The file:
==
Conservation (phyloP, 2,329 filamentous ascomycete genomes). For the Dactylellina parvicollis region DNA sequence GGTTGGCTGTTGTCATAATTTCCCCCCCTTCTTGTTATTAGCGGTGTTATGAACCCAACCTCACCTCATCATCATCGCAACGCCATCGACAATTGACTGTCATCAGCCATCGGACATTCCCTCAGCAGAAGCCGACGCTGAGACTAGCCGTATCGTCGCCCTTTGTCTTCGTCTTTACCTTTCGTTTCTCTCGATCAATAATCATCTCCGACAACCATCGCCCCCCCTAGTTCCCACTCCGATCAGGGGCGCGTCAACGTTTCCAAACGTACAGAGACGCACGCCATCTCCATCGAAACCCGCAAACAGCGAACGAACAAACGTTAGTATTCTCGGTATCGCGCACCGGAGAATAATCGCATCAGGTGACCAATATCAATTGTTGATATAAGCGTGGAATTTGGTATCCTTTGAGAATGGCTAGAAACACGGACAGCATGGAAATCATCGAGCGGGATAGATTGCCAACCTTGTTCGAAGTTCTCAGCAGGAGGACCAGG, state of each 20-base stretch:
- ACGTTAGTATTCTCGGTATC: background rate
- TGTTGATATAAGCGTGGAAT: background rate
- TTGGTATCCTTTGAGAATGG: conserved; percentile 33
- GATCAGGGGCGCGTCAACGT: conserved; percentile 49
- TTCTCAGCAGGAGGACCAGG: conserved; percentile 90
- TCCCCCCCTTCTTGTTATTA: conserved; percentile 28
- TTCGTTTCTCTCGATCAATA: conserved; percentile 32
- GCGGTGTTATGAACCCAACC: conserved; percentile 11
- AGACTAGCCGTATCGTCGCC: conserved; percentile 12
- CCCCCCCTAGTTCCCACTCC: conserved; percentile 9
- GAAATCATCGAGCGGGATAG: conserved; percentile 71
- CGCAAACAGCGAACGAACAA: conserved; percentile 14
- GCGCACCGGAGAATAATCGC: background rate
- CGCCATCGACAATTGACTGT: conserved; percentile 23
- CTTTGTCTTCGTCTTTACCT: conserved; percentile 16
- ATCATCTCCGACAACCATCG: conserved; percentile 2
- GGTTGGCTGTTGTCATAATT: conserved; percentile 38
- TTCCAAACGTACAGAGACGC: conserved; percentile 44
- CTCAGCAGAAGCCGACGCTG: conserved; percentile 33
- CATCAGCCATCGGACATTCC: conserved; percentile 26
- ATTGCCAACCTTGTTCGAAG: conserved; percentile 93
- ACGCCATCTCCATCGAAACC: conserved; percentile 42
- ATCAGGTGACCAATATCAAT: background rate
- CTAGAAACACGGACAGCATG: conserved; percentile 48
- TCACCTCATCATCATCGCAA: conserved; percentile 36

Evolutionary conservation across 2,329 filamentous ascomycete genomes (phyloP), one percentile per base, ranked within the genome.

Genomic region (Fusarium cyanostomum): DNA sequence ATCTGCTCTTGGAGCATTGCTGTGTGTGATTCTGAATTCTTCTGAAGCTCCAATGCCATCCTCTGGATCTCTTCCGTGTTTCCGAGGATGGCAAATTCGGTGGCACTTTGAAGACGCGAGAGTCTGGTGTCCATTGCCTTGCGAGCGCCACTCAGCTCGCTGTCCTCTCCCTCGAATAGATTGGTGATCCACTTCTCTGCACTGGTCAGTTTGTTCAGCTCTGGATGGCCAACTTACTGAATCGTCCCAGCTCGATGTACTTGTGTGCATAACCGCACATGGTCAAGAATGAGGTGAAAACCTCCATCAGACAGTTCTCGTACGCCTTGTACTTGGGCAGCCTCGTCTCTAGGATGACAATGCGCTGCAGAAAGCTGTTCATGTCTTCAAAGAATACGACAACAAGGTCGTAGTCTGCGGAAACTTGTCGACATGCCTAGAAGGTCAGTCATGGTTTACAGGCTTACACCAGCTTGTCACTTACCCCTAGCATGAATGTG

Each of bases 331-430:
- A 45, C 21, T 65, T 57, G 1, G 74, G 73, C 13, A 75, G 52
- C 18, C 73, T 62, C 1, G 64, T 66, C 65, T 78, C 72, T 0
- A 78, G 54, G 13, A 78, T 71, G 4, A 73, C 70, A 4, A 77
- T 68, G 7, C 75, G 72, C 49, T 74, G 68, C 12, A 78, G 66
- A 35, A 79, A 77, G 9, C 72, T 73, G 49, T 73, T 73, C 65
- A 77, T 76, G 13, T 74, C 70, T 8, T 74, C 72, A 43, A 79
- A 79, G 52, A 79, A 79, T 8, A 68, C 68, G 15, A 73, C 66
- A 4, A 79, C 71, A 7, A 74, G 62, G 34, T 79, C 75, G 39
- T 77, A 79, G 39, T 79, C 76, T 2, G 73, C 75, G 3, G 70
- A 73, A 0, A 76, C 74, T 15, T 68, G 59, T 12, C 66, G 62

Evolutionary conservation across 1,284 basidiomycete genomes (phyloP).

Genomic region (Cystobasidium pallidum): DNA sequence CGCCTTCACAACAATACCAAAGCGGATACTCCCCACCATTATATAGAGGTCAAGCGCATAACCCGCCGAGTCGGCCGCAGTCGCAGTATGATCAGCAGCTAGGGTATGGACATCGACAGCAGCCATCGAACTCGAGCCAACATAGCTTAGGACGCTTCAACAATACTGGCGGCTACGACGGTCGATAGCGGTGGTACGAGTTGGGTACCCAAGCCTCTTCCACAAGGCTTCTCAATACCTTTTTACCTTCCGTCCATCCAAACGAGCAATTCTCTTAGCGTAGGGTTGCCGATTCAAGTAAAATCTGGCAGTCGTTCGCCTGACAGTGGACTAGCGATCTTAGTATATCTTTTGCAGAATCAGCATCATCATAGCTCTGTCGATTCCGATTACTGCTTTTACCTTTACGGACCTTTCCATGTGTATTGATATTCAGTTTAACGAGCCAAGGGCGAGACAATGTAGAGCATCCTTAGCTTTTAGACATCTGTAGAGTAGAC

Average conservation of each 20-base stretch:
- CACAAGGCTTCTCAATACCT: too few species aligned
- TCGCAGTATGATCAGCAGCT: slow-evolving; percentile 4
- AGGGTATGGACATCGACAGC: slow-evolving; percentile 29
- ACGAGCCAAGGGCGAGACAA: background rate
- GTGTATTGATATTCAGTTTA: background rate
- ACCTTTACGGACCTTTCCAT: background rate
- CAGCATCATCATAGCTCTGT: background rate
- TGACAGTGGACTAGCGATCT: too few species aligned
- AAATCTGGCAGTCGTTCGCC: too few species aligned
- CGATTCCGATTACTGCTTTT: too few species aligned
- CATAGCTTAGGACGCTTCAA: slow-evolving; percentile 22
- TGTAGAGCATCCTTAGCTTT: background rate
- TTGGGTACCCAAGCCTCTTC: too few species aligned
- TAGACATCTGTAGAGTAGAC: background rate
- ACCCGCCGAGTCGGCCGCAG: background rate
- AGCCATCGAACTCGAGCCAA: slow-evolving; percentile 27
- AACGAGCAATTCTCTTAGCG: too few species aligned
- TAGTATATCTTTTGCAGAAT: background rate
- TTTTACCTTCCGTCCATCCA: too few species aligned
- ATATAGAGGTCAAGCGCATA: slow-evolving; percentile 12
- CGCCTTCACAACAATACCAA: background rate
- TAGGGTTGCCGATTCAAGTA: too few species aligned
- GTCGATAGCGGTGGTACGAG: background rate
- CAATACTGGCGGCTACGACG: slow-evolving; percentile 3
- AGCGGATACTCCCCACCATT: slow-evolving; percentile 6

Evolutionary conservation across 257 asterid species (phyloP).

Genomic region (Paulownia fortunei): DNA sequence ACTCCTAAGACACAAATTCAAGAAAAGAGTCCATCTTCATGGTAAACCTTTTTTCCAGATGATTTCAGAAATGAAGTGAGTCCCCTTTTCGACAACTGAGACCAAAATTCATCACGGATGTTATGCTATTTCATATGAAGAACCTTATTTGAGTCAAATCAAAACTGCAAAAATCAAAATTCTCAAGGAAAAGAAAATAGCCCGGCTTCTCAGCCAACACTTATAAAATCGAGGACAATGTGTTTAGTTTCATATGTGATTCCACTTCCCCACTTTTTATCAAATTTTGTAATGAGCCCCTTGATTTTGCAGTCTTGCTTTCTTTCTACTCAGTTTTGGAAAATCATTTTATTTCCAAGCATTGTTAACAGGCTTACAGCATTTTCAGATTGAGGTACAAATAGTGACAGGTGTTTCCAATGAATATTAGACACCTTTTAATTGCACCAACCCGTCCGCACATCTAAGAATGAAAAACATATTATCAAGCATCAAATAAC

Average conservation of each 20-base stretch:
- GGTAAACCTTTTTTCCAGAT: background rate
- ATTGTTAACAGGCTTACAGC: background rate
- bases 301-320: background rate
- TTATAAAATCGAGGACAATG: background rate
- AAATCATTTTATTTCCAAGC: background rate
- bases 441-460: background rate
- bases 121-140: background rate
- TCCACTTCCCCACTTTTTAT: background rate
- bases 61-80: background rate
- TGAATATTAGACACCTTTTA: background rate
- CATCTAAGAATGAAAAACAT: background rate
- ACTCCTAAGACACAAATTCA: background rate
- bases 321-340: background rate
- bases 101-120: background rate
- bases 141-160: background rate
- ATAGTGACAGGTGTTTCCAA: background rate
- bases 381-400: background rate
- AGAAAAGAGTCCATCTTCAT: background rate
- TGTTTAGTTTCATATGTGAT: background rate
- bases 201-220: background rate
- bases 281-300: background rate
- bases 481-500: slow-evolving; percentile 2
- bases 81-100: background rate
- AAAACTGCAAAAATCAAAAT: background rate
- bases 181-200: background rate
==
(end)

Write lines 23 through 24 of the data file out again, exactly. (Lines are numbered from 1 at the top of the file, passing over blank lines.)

- ACGCCATCTCCATCGAAACC: conserved; percentile 42
- ATCAGGTGACCAATATCAAT: background rate